Macworld Reviews Adobe Photoshop Fix

As mobile devices continue become more powerful, we can do more with them, and that applies to photo editing. Over at Macworld, J.R. Bookwalter reviews Adobe Photoshop Fix, which brings many of Photoshop’s image manipulation tools—such as distort and liquify—to iOS devices. He likes it, but wonders why Photoshop Fix and Photoshop Mix (ugh, they really couldn’t differentiate better than that?) are two separate tools:

“Together with Mix, Adobe Photoshop Fix is indeed the serious mobile retouching solution the company pledged to deliver. Now it’s time to either consolidate both into a single app or make it easier to move projects between each—and throw in extension support for Apple Photos while we’re at it.”

Survey Results: The State of the iPad for Photographers 2015


I started September with a question: How are people using the iPad with their photography? Is it really an invaluable addition to one’s camera bag, or is it an occasionally useful item? Is it even being used at all? Sales of iPads have been steadily dropping over the past couple of years, though I think that has more to do with the fact that people aren’t buying new iPads at the same rate as new iPhones. (Any company would kill for even Apple’s “low” sales numbers of iPads, but that’s a rant for another day.)

In 2011, I saw the potential of the iPad as a photographer’s tool and wrote the first edition of The iPad for Photographers, which detailed how you could review photos you capture using other cameras (at the time, the iPad 2 had only just come out, the first model to include an admittedly terrible camera), apply metadata to them to streamline the tagging process, and of course edit and share them—all without using a desktop or laptop computer. I published, in cooperation with my friends at Peachpit Press, two subsequent editions of the book.

So how are you using the iPad in 2015? I created a survey to find out, and the results are in some ways unexpected and other ways surprising. I encourage you to view the full results, but here’s the short version:

  • Most people who import photos to the iPad do so using the wired Camera Connection Kit (older iPads) or Lightning SD Card or USB adapters. Almost as many sync via iCloud, Lightroom mobile, Google Photos, or some other cloud service. The number of folks transferring photos directly from a camera’s built-in Wi-Fi feature was about half of those others, but considering how long it’s taken companies to implement Wi-Fi into cameras, the number is larger than I expected.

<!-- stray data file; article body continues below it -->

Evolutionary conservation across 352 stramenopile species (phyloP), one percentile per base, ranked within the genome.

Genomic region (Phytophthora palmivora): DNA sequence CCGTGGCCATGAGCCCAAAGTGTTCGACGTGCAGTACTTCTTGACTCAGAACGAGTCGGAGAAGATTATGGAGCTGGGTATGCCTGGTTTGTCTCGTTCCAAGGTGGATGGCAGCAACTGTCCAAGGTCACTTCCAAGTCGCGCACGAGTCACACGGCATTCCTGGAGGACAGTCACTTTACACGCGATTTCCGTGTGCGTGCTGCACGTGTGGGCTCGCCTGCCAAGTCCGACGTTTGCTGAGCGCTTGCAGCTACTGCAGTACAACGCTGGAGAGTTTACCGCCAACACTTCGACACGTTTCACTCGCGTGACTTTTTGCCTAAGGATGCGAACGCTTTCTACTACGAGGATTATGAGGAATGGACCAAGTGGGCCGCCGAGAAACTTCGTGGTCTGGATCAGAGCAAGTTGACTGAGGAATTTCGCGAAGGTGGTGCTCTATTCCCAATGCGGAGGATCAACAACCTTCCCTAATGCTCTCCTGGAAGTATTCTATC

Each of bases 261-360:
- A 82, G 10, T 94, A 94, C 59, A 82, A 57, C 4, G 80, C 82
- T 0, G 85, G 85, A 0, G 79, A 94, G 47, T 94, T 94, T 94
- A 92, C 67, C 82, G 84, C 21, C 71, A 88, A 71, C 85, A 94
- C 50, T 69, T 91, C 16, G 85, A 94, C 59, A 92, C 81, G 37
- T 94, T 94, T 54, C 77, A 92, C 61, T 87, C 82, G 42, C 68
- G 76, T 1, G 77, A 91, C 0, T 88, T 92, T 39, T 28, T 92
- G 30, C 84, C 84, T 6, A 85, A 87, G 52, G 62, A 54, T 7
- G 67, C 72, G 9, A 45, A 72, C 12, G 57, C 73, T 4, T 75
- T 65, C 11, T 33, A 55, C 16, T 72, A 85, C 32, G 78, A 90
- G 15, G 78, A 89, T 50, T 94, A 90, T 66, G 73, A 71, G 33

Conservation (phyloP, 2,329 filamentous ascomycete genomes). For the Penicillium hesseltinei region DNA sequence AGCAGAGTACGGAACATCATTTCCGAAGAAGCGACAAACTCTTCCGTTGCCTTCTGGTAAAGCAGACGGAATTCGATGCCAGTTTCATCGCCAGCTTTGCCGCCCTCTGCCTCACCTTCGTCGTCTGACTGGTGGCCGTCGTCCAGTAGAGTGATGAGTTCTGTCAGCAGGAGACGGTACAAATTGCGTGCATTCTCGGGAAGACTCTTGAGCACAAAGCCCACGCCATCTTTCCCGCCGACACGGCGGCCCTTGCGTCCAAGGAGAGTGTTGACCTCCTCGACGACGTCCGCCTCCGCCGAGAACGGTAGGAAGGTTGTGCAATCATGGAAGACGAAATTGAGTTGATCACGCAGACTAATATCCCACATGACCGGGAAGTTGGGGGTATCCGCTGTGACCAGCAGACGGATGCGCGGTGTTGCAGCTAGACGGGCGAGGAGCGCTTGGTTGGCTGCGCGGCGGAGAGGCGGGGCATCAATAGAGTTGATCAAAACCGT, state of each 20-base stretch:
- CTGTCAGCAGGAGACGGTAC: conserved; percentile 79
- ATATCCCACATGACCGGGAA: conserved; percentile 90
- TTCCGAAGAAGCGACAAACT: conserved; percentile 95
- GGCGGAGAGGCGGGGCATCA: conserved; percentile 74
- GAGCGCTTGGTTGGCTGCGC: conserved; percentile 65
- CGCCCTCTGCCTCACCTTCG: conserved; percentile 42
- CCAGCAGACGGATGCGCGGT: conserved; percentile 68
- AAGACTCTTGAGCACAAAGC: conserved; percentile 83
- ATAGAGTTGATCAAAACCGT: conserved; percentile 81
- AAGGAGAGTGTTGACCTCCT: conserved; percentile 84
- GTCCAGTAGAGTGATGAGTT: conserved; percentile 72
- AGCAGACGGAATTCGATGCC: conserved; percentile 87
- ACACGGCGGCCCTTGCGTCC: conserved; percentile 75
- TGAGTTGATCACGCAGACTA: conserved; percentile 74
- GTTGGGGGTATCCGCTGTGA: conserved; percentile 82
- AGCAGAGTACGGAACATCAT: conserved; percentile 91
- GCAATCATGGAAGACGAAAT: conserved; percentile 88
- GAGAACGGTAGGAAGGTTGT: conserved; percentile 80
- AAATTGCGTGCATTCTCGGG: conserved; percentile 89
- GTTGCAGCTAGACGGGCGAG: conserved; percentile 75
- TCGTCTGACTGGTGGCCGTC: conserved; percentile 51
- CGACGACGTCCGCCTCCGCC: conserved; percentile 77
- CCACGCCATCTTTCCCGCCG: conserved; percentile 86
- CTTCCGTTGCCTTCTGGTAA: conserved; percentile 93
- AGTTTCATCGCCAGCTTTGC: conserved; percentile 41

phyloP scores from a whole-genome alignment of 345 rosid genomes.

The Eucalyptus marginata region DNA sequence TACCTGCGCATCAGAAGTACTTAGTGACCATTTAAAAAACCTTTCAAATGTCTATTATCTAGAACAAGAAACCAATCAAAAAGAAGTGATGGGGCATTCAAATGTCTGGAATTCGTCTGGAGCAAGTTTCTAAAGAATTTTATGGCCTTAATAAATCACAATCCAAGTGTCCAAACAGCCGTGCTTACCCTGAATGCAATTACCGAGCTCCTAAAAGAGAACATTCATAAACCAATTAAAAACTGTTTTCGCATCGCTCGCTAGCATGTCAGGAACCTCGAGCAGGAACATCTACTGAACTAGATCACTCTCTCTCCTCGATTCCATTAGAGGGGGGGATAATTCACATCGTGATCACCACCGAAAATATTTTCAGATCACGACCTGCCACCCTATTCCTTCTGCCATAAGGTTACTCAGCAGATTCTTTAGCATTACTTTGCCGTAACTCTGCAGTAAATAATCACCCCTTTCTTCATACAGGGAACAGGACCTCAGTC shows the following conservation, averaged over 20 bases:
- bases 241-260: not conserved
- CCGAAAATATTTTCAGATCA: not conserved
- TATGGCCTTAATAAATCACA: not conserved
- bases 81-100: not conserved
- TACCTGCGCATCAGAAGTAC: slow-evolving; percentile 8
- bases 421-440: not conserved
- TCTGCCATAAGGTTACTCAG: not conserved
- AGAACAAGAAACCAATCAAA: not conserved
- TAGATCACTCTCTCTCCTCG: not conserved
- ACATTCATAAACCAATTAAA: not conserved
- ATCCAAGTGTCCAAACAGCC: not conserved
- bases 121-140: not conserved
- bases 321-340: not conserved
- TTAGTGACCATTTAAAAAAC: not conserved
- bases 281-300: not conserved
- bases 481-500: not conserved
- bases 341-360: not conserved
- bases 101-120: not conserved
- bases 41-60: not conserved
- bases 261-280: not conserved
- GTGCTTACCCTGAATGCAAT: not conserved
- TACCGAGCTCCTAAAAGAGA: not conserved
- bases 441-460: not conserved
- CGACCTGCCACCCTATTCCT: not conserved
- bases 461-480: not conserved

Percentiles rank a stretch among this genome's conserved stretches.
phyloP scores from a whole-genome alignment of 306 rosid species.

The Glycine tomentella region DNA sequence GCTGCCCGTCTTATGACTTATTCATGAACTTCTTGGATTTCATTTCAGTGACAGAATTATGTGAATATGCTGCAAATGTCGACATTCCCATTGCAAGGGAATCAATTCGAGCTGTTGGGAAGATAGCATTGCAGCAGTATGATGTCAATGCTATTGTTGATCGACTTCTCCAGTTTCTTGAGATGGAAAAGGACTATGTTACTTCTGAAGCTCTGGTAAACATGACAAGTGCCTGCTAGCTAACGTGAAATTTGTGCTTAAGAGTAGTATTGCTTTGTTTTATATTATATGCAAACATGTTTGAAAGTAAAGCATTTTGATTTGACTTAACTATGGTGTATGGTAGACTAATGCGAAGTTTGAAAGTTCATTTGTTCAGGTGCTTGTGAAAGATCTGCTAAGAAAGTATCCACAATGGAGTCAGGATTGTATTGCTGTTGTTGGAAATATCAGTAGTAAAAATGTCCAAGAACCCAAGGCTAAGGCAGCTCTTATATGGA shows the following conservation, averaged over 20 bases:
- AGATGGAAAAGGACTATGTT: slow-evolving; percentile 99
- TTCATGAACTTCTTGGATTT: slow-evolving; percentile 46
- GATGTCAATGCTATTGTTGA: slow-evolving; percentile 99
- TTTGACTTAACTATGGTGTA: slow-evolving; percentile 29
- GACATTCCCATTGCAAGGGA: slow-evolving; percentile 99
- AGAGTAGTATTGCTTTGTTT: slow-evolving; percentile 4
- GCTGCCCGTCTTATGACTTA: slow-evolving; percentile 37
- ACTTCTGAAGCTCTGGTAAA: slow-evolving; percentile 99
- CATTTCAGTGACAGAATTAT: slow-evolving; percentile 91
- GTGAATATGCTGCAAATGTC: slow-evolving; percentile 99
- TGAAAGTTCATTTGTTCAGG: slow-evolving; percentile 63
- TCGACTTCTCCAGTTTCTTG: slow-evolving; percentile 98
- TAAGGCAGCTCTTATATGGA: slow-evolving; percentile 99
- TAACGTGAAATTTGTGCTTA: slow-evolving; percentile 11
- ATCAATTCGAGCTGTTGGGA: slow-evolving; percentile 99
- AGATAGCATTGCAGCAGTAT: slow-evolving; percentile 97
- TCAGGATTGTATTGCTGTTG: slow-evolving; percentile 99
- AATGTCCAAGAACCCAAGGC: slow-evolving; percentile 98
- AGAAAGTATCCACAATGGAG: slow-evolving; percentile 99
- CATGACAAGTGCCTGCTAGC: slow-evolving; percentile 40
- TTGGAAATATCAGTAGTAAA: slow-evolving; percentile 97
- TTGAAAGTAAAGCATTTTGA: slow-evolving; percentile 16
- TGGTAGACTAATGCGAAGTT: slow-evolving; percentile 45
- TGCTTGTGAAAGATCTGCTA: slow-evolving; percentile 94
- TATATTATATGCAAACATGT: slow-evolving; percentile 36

• People rarely assign ratings or favorites to elevate the good photos from the not-so-good. I suspect this is because the process of importing photos onto the iPad is still time-consuming.
  • Most people don’t bother with any additional metadata. The fact that the apps designed for doing so (such as Photosmith and PhotosInfoPro) have all gone dormant bears this out.
  • More effort seems to be going into editing photos, and of the tools available, Snapseed is the leader, followed by Lightroom mobile and Apple’s built-in Photos app.
  • Surprisingly, the iPad Air 2 was the most-used model—the latest model available at the time the survey was posted. I expected that there would be a broader spread of older models. Of those, a little more than half were Wi-Fi–only models. The 64 GB configuration is the sweet spot in terms of storage.

A quick but important caveat: The survey attracted just 132 responses, which is less than I hoped, but it at least provides a window into the preferences of those who chose to take the survey.


The iPad is strong on editing, but the effort needed to get to that point is greater than it should be. That means using an iPad as a field companion—appealing especially for people who don’t want to tote a laptop along—is possible, but it’s hampered by slow ingest and limited storage. Perhaps the iPad Pro, which will offer USB 3 speeds through its Lightning port, may improve this.